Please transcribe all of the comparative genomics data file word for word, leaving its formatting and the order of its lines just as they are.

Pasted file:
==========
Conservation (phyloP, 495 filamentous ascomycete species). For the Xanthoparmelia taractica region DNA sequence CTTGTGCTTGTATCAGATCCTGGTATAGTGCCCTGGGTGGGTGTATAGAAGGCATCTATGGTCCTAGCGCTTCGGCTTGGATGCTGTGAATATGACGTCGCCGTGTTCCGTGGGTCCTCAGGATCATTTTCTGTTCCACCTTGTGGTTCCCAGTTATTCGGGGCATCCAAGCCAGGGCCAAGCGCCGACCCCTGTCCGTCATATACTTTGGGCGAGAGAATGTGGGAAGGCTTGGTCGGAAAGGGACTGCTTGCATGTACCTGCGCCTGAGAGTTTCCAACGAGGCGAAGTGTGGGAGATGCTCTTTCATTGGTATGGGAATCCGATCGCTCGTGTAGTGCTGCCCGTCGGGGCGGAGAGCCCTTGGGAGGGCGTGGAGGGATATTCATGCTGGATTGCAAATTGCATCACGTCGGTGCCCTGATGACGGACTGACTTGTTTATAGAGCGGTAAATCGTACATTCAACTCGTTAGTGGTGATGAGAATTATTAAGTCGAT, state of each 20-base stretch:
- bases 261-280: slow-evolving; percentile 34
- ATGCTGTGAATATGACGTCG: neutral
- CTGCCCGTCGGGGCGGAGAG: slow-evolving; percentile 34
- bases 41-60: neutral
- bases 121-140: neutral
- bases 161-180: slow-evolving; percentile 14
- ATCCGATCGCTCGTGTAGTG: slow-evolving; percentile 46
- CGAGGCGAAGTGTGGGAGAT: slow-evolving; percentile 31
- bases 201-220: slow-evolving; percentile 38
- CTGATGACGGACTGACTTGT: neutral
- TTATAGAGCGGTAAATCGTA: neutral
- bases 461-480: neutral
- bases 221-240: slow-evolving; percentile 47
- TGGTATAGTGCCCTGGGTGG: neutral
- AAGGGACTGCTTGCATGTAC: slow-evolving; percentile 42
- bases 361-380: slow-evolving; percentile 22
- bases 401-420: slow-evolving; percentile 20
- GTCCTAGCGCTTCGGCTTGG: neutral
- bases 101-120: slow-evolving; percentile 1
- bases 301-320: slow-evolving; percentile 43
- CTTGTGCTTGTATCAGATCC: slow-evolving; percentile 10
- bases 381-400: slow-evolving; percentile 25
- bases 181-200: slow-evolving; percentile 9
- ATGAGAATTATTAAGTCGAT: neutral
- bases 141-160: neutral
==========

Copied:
Conservation (phyloP, 495 filamentous ascomycete species). For the Xanthoparmelia taractica region DNA sequence CTTGTGCTTGTATCAGATCCTGGTATAGTGCCCTGGGTGGGTGTATAGAAGGCATCTATGGTCCTAGCGCTTCGGCTTGGATGCTGTGAATATGACGTCGCCGTGTTCCGTGGGTCCTCAGGATCATTTTCTGTTCCACCTTGTGGTTCCCAGTTATTCGGGGCATCCAAGCCAGGGCCAAGCGCCGACCCCTGTCCGTCATATACTTTGGGCGAGAGAATGTGGGAAGGCTTGGTCGGAAAGGGACTGCTTGCATGTACCTGCGCCTGAGAGTTTCCAACGAGGCGAAGTGTGGGAGATGCTCTTTCATTGGTATGGGAATCCGATCGCTCGTGTAGTGCTGCCCGTCGGGGCGGAGAGCCCTTGGGAGGGCGTGGAGGGATATTCATGCTGGATTGCAAATTGCATCACGTCGGTGCCCTGATGACGGACTGACTTGTTTATAGAGCGGTAAATCGTACATTCAACTCGTTAGTGGTGATGAGAATTATTAAGTCGAT, state of each 20-base stretch:
- bases 261-280: slow-evolving; percentile 34
- ATGCTGTGAATATGACGTCG: neutral
- CTGCCCGTCGGGGCGGAGAG: slow-evolving; percentile 34
- bases 41-60: neutral
- bases 121-140: neutral
- bases 161-180: slow-evolving; percentile 14
- ATCCGATCGCTCGTGTAGTG: slow-evolving; percentile 46
- CGAGGCGAAGTGTGGGAGAT: slow-evolving; percentile 31
- bases 201-220: slow-evolving; percentile 38
- CTGATGACGGACTGACTTGT: neutral
- TTATAGAGCGGTAAATCGTA: neutral
- bases 461-480: neutral
- bases 221-240: slow-evolving; percentile 47
- TGGTATAGTGCCCTGGGTGG: neutral
- AAGGGACTGCTTGCATGTAC: slow-evolving; percentile 42
- bases 361-380: slow-evolving; percentile 22
- bases 401-420: slow-evolving; percentile 20
- GTCCTAGCGCTTCGGCTTGG: neutral
- bases 101-120: slow-evolving; percentile 1
- bases 301-320: slow-evolving; percentile 43
- CTTGTGCTTGTATCAGATCC: slow-evolving; percentile 10
- bases 381-400: slow-evolving; percentile 25
- bases 181-200: slow-evolving; percentile 9
- ATGAGAATTATTAAGTCGAT: neutral
- bases 141-160: neutral